• The Hollywood Reporter on LinkedIn
  • Follow THR on Pinterest
1 years

Oscars: Scott Feinberg Sizes Up the Best Picture Race (Analysis)

The films in the awards-season hunt include Woody Allen's "Blue Jasmine," Matthew McConaughey's "Dallas Buyers Club," Alfonso Cuaron's "Gravity" and Steve McQueen's "12 Years a Slave." Does anyone have an edge?

American Hustle Film Still - H 2013
Columbia Pictures
"American Hustle"

This story first appeared in The Hollywood Reporter's November stand-alone.

Following is an in-depth look at the 20 films that I currently regard as the most serious best picture Oscar contenders. For each of them I list their distributor, release date, box-office gross, plot summary, history and the strongest arguments for and against their nomination.



Release date: OCT. 18

Box-office gross: $4.2 million

The lowdown: In J.C. Chandor's gripping follow-up to his Oscar-nominated debut Margin Call (2011), the boat of an older man (Robert Redford) who is sailing alone in the middle of the Indian Ocean freakishly strikes an object, which knocks out his communications capabilities and sends him racing against time to try to stay afloat long enough to be rescued. The film premiered out of competition in Cannes and received a 10-minute standing ovation.

Pro: The best thing that this harrowing thriller has going for it is that it's unlike any other film in contention and that Redford, who has received only one acting nomination (40 years ago for The Sting), never has been better. It's a one-man show in which he barely says a word.

Con: Not everyone is interested in watching a virtually silent movie about a senior citizen in peril -- plus the ambiguous ending leaves some people feeling frustrated.

PHOTOS: Robert Redford at Sea: The Making of 'All Is Lost'


Studio: SONY

Release date: DEC. 13

Box-office gross: N/A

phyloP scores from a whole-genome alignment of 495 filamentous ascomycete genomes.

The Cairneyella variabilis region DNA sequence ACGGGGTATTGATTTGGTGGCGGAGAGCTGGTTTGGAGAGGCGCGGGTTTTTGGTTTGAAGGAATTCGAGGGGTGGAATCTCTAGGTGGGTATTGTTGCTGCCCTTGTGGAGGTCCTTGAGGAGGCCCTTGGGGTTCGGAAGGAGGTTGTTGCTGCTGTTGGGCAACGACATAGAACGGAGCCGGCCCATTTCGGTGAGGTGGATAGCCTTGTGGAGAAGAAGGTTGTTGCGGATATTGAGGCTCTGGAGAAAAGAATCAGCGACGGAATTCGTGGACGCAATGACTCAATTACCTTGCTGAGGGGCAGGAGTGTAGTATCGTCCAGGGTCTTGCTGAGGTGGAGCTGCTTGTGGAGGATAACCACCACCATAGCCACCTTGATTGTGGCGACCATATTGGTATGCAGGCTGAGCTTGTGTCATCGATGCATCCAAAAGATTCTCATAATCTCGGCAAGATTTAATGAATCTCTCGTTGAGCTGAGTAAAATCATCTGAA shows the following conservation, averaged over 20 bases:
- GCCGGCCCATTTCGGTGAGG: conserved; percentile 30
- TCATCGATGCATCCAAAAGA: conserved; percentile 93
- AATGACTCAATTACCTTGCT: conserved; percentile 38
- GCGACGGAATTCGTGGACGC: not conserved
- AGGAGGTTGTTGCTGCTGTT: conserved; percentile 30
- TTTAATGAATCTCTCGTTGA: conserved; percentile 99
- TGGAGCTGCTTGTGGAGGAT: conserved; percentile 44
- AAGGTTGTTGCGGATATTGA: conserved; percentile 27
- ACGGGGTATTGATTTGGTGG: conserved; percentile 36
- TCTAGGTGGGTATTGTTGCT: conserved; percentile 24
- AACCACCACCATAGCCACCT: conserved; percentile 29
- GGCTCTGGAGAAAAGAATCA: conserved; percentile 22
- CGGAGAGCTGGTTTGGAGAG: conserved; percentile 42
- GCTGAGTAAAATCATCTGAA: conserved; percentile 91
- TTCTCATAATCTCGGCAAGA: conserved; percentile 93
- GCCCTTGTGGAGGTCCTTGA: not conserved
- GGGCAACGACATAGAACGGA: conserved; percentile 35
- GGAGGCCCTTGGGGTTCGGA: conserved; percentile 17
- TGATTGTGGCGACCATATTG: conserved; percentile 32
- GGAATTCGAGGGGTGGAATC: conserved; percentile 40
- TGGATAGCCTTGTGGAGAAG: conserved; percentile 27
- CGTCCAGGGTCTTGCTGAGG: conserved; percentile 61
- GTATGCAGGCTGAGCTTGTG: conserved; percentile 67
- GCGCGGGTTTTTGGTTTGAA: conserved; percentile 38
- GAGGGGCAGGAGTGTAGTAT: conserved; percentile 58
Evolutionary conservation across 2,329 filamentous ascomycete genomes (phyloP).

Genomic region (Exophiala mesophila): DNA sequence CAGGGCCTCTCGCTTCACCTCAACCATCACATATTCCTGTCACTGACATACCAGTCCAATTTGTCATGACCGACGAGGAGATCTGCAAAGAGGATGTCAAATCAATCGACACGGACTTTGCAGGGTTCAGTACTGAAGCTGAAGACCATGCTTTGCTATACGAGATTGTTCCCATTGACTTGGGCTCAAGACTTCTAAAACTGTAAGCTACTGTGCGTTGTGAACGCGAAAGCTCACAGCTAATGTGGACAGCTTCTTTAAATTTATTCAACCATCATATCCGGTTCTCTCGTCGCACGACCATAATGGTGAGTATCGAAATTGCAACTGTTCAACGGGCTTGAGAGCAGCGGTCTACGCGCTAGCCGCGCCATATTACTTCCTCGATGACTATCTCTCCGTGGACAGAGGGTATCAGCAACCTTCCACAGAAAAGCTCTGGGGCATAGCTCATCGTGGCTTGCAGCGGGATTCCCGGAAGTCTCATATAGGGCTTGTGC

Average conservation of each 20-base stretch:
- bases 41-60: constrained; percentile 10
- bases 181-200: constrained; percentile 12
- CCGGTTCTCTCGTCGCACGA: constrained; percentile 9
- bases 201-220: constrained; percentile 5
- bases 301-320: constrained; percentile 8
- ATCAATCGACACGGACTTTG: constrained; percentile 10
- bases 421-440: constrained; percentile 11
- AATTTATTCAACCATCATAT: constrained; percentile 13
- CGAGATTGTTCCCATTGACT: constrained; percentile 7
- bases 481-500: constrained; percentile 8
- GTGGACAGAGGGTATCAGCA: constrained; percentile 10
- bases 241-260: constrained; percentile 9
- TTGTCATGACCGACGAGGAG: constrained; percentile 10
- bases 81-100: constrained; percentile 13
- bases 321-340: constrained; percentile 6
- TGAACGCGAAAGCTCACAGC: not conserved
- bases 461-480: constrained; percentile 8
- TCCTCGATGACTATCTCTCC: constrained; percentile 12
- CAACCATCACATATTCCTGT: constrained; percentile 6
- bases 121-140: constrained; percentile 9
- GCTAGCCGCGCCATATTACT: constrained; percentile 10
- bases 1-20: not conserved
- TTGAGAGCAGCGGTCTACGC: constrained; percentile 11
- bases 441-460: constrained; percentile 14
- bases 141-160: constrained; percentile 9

The lowdown: David O. Russell's dramedy, inspired by the FBI ABSCAM sting of the late '70s and early '80s, is a crime drama that revolves around various hustlers: a married con man (Christian Bale) and his equally wily mistress (Amy Adams); the attention-hungry FBI agent who enlists them for undercover work (Bradley Cooper) to take down a corrupt mayor (Jeremy Renner); and the wife of the first man (Jennifer Lawrence), who threatens the whole operation.

Pro: Russell is on fire -- he scored best-picture and best-director Oscar noms in two of the past three awards seasons with The Fighter (2010) and Silver Linings Playbook (2012) and has managed to team up the principal casts of both of those films for this one, which looks and sounds like a lighter, or at least more fun, alternative to the heavy-handed frontrunners.

Con: The comb-overs, push-up bras and accents are amusing in the film's trailer, but can they be sustained for an entire film without seeming over the top? Hard to say, because the film hasn't screened yet.

PHOTOS: 'American Hustle' Character Posters Plunge Us Into the Late 1970s



Release date: DEC. 25

Box-office gross: N/A

The lowdown: John Wells directed Tracy Letts' adaptation of his own prize-winning play, which focuses on the drama that arises when three women (Julia Roberts, Juliette Lewis, Julianne Nicholson) and their significant others (Ewan McGregor, Dermot Mulroney, Benedict Cumberbatch), plus other relatives (Margo Martindale, Chris Cooper, Abigail Breslin), reunite at the Oklahoma home of their mother (Meryl Streep) following the death of their father (Sam Shepard).

Pro: Many Academy members have seen and loved the play. Moreover, you can't beat the quality of this film's cast. And with experienced producers like George Clooney and Harvey Weinstein behind it, you know it will get the strongest push possible.

Con: Those who loved the 3½-hour play might feel let down by the bowdlerized two-hour film. And, as recently seen with Carnage and other films, many run in the other direction from films that feature constant bickering, even if it is sporadically very funny.

ANALYSIS: 'August: Osage County' Poster Offers Clues About Awards Positioning



Release date: JULY 26

Box-office gross: $32.5 million

The lowdown: This year's Woody Allen release is more serious than most that came before it. It's a drama about a rich woman (Cate Blanchett) who loses her husband (Alec Baldwin), a Bernie Madoff-like character, and her money and therefore is forced to move in with her working-class sister (Sally Hawkins) and spend time in the company of her sister's various boyfriends (Andrew Dice Clay, Louis C.K. and Bobby Cannavale) while trying to get her own life back in order.

Pro: An Allen film always is a big deal, and a good one is even more so. This one was strongly embraced by critics thanks primarily to a strong script, a leading lady at the top of her game and great character work from every member of its large ensemble cast.

Con: People don't expect Allen films to be as dark and depressing as this one is, particularly at the end. Plus, the fact that it is basically a reworking of A Streetcar Named Desire (1951) could cost it points for originality.